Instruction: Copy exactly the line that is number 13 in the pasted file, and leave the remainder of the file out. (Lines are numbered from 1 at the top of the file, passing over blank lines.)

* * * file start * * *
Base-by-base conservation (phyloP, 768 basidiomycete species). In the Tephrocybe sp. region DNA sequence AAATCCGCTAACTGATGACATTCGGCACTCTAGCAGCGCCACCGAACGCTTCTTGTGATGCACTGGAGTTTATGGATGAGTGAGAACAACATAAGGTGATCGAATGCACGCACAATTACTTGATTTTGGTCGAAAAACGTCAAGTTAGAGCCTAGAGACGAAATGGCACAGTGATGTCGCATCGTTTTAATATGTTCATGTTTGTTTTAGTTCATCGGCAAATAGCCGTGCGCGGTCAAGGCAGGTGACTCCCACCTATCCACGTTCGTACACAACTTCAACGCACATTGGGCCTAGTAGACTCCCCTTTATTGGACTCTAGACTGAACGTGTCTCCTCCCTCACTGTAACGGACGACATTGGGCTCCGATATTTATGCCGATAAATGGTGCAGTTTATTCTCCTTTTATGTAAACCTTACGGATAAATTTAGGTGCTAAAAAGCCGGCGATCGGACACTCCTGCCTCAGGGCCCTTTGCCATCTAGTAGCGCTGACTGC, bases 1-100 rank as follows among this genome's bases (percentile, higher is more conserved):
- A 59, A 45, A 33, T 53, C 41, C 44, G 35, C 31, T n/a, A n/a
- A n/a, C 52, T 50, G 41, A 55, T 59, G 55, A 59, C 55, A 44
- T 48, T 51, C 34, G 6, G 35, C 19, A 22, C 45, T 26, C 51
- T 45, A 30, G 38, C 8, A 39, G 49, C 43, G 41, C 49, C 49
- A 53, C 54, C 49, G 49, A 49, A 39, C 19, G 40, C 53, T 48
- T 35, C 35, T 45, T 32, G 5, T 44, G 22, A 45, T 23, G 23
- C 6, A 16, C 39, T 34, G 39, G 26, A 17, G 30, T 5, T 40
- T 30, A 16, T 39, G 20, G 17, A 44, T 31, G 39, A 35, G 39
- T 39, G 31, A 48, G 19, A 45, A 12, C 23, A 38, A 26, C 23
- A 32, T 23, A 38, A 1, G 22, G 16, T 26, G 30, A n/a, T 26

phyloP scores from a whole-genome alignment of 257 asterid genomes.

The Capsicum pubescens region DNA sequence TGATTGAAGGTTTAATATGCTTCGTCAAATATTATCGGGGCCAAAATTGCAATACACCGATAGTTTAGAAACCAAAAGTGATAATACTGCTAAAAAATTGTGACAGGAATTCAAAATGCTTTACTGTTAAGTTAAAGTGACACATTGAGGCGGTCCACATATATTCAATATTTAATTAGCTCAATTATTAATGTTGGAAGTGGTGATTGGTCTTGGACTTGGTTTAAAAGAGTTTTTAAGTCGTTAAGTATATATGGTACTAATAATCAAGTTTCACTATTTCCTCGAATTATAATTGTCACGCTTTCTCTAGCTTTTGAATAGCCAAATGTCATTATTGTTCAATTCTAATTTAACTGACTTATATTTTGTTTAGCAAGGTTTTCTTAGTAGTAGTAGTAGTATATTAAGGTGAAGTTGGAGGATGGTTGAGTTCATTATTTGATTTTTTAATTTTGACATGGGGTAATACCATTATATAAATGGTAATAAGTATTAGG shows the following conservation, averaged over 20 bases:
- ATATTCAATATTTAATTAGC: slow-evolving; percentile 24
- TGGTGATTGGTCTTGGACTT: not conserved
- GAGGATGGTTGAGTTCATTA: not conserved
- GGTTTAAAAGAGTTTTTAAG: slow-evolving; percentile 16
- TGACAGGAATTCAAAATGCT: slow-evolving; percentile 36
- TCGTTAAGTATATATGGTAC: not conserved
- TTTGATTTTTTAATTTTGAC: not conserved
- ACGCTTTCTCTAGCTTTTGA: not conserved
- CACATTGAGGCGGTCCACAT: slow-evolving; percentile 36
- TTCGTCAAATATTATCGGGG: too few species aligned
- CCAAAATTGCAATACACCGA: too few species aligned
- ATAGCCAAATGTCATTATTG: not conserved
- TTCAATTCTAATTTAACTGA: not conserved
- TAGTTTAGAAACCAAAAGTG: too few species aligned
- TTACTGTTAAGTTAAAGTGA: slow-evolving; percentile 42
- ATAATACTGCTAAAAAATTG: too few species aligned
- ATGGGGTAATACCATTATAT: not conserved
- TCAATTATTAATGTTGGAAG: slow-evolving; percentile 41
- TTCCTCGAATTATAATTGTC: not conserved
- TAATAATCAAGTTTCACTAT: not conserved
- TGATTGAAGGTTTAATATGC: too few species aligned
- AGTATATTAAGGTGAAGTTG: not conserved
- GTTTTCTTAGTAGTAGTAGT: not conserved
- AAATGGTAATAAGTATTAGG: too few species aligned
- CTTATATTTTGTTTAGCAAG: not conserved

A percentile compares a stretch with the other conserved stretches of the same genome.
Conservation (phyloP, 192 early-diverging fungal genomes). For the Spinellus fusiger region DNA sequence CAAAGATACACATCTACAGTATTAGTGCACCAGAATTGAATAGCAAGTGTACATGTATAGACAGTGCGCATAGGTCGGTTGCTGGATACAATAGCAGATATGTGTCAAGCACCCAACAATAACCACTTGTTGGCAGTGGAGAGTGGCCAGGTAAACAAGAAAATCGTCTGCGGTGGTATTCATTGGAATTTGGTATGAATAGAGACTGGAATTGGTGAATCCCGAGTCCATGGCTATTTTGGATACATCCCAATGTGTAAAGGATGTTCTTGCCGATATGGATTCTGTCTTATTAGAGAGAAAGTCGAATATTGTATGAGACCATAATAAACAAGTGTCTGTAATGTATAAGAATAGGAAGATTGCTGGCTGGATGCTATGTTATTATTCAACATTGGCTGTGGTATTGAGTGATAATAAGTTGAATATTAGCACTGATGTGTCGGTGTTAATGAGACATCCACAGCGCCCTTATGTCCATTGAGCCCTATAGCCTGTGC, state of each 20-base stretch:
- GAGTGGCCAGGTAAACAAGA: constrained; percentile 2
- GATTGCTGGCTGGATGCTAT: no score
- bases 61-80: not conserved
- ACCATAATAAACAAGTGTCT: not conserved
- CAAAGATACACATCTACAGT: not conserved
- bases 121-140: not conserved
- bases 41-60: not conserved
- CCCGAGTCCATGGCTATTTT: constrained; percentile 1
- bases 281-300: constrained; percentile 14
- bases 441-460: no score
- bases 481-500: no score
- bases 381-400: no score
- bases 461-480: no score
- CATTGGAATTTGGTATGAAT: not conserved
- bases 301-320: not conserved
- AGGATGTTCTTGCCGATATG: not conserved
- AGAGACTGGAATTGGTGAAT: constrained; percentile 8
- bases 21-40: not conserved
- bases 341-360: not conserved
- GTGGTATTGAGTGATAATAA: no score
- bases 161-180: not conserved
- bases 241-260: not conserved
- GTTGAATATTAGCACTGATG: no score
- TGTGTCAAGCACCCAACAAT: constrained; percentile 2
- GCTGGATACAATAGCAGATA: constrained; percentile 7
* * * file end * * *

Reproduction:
The Capsicum pubescens region DNA sequence TGATTGAAGGTTTAATATGCTTCGTCAAATATTATCGGGGCCAAAATTGCAATACACCGATAGTTTAGAAACCAAAAGTGATAATACTGCTAAAAAATTGTGACAGGAATTCAAAATGCTTTACTGTTAAGTTAAAGTGACACATTGAGGCGGTCCACATATATTCAATATTTAATTAGCTCAATTATTAATGTTGGAAGTGGTGATTGGTCTTGGACTTGGTTTAAAAGAGTTTTTAAGTCGTTAAGTATATATGGTACTAATAATCAAGTTTCACTATTTCCTCGAATTATAATTGTCACGCTTTCTCTAGCTTTTGAATAGCCAAATGTCATTATTGTTCAATTCTAATTTAACTGACTTATATTTTGTTTAGCAAGGTTTTCTTAGTAGTAGTAGTAGTATATTAAGGTGAAGTTGGAGGATGGTTGAGTTCATTATTTGATTTTTTAATTTTGACATGGGGTAATACCATTATATAAATGGTAATAAGTATTAGG shows the following conservation, averaged over 20 bases: